YES - Please see our Information Page for full details of what to do and who to contact within Surrey Heath

NO - Please see below


When to help and when to leave alone

This usually depends on whether it's a fledgling or a nestling


Nestlings are baby birds that have no feathers, or only a few.
Nestlings will not survive long outside the protection of the nest so contact a local wildlife rescue


Fledglings have all or most of their feathers and leave the nest just before they can fly.
Leave a fledgling alone and watch from a distance, as the parents are usually nearby and will still be feeding the bird. Never try to return a bird to the nest as this may disturb the other young birds and may be illegal.
If a fledgling is in immediate danger, place it in a sheltered spot a short distance away.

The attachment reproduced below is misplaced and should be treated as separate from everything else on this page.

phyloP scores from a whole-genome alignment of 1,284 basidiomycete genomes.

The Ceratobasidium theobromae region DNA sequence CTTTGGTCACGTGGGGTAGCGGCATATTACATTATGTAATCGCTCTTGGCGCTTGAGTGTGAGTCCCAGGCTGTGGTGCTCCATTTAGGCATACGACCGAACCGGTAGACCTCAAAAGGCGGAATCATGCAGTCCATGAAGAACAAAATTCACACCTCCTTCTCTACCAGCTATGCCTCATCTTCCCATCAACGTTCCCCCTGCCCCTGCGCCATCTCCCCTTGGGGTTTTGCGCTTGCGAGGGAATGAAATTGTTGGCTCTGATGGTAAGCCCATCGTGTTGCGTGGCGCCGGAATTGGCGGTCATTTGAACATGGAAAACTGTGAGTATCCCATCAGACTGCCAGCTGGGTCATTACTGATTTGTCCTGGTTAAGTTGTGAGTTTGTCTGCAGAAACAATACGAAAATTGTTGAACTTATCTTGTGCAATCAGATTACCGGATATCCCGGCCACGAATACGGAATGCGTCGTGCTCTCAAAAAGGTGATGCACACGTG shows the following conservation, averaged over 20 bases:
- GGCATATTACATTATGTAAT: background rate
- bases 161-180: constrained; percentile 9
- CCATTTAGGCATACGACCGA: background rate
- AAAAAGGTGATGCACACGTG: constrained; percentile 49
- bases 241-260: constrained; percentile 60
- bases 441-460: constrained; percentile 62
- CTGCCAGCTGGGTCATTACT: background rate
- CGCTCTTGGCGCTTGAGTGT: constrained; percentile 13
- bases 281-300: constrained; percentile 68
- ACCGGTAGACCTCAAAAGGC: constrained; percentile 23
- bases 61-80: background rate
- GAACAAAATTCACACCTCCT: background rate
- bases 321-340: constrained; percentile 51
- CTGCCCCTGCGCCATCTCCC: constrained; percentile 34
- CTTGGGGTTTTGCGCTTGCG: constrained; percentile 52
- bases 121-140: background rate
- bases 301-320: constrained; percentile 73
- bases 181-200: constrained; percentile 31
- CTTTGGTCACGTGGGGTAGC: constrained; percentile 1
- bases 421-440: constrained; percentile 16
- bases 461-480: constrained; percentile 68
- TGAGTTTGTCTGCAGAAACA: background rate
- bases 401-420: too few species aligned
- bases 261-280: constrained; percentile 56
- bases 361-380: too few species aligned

Better off left alone?

People often pick up "orphaned" fledglings assuming they are doing the correct thing. Most of these birds are not orphans and would've been better off left in the wild.

Baby owls (owlets)

Tawny owlets can climb back up into the nest. If you find a tawny owlet under a possible nest site, monitor from a distance to see if the parents are nearby. If you hear them calling, leave the bird alone.
If, after monitoring, you think a fledgling is genuinely orphaned, contact a local wildlife rescue

Please don't try to care for young birds yourself – they need specialist care and facilities to survive.

Capture and boxing baby birds

If it’s safe to catch and handle the bird then, wearing suitable gloves, place it into a secure ventilated cardboard box, lined with towel or newspaper. Don't offer food or water as they require a specialised diet.
Keep the bird somewhere warm and quiet and contact a local wildlife rescue 

The RSPCA has created this infographic to help

Information from the RSPCA. 2018

Found a Baby Bird